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📄 Contents

  1. The XSL Elements
  2. The xsl:if Element
  3. The xsl:choose, xsl:when, and xsl:otherwise Elements
  4. The xsl:eval Element
  5. Summary
  6. Q&A
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The xsl:choose, xsl:when, and xsl:otherwise Elements

The previous example showed you how to use multiple <xsl:if> elements in situations where there are alternatives. Although this works, it's ungainly when there are several possible values. In that case, it's better to use a combination of the <xsl:choose>, <xsl:when>, and <xsl:otherwise> elements. The following two sections illustrate how these elements are used.

An xsl:choose and xsl:when Example

Reopen listing14-4.xml and change these lines:

<Book>
<Title>Teach Yourself Uses of Silicon in 24 Hours</Title>
<Author>
<Name>Missy Fixit</Name>

to these lines:

<Book BestSeller="impossible">
<Title>Teach Yourself Uses of Silicon in 24 Hours</Title>
<Author>
<Name>Missy Fixit</Name>

Add the following two additional records that appear in Listing 15.3 to the end of the file. Save the updated file as listing15-3.xml.

Listing 15.3  Two Records with Additional Values for the BestSeller Attribute

 1: <Book BestSeller="guaranteed">
 2: <Title>101 Unusual Uses for Hairspray</Title>
 3: <Author>
 4: <Name>Harpo Hair</Name>
 5: <Address>101 Furrball</Address>
 6: <City>Clipper City</City>
 7: <State>California</State>
 8: <PostalCode>10102</PostalCode>
 9: <Country>United States</Country>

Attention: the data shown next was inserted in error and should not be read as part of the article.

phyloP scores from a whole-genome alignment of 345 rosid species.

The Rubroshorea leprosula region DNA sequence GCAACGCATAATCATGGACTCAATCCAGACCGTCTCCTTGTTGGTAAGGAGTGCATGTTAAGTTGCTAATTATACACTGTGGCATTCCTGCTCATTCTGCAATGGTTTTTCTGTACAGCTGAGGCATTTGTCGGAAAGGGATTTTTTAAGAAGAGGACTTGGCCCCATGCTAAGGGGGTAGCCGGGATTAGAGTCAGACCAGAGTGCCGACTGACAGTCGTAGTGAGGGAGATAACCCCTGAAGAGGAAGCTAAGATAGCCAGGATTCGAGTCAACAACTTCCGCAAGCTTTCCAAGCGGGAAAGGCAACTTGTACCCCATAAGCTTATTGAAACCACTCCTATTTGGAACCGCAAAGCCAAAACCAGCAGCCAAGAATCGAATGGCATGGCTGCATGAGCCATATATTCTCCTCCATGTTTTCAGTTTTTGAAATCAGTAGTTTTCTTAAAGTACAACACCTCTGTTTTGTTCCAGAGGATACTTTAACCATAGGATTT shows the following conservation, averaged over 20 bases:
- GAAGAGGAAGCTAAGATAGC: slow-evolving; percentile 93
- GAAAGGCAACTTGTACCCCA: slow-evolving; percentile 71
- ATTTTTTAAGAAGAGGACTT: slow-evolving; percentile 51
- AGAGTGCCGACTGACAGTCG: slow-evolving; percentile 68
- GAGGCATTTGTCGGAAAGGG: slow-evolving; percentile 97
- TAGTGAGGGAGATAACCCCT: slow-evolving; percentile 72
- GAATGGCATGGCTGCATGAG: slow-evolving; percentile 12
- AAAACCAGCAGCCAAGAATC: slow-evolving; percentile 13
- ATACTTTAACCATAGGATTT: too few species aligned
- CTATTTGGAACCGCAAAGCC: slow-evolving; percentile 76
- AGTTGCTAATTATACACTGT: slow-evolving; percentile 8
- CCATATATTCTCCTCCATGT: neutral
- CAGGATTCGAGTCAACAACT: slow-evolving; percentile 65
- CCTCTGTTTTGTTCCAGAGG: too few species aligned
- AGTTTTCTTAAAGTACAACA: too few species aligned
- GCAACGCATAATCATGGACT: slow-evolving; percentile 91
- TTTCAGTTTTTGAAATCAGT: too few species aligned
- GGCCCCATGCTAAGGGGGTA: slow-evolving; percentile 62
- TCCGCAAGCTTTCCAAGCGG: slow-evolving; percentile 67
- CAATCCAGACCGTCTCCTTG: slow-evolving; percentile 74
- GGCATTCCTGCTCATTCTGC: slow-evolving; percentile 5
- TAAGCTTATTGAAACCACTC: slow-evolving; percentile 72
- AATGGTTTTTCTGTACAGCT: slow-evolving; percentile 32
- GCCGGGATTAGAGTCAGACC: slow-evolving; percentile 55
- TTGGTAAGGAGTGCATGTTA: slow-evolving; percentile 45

10: <Phone>(586) 212-3498</Phone>
11: <Email>HairX@HairClip.com</Email>
12: <URL>http://www.HairClip.com</URL>
13: </Author>
14: <Publisher>
15: <Name>Sams Publishing</Name>
16: <Address>201 West 103rd Street</Address>
17: <City>Indianapolis</City>
18: <State>Indiana</State>
19: <PostalCode>46290</PostalCode>
20: <Country>United States</Country>
21: <Phone>(111) 123-4567</Phone>
22: <Editor>Dummy Name</Editor>
23: <EmailContact>Dummy.Name@samspublishing.com</EmailContact>
24: <URL>http://www.samspublishing.com</URL>
25: </Publisher>
26: <ISBN>0-578-3411-0</ISBN>
27: <PublisherBookID>1234576</PublisherBookID>
28: <PublicationDate>2000-03-01</PublicationDate>
29: <Price>36.95</Price>
30: </Book>
31: <Book BestSeller="dud">
32: <Title>Celebrity Toenail Clippings</Title>
33: <Author>
34: <Name>Foot Lover</Name>
35: <Address>101 Podiatrist Center</Address>
36: <City>Clipper City</City>
37: <State>California</State>
38: <PostalCode>10102</PostalCode>
39: <Country>United States</Country>
40: <Phone>(586) 212-2112</Phone>
41: <Email>Exotic@CToesClip.com</Email>
42: <URL>http://www.CToesClip.com</URL>
43: </Author>
44: <Publisher>
45: <Name>Sams Publishing</Name>
46: <Address>201 West 103rd Street</Address>
47: <City>Indianapolis</City>
48: <State>Indiana</State>
49: <PostalCode>46290</PostalCode>
50: <Country>United States</Country>
51: <Phone>(111) 123-4567</Phone>
52: <Editor>Dummy Name</Editor>
53: <EmailContact>Dummy.Name@samspublishing.com</EmailContact>
54: <URL>http://www.samspublishing.com</URL>
55: </Publisher>
56: <ISBN>0-578-3001-0</ISBN>
57: <PublisherBookID>1234476</PublisherBookID>
58: <PublicationDate>2000-06-01</PublicationDate>
59: <Price>46. 95</Price>
60: </Book>

NOTE

Before you continue, understand that there are now five different values assigned to the BestSeller option: yes, no, impossible, guaranteed, and dud.

Reopen listing15-2.xsl and modify the <xsl:for-each> loop to match Listing 15.4. Save the updated file as listing15-4.xsl.

Listing 15.4  Using the XSL Elements to Create a Multiple Alternative Construct

 1: <xsl:for-each select="Catalog/Book"
    order-by="+Author/City">
 2:    <xsl:choose>
 3:     <xsl:when match=".[@BestSeller='yes']">
 4:     <tr>
 5:      <xsl:apply-templates/>
 6:     </tr>
 7:     </xsl:when>
 8:     <xsl:when match=".[@BestSeller='no']">
 9:     <tr style="font-weight:bold;color:red">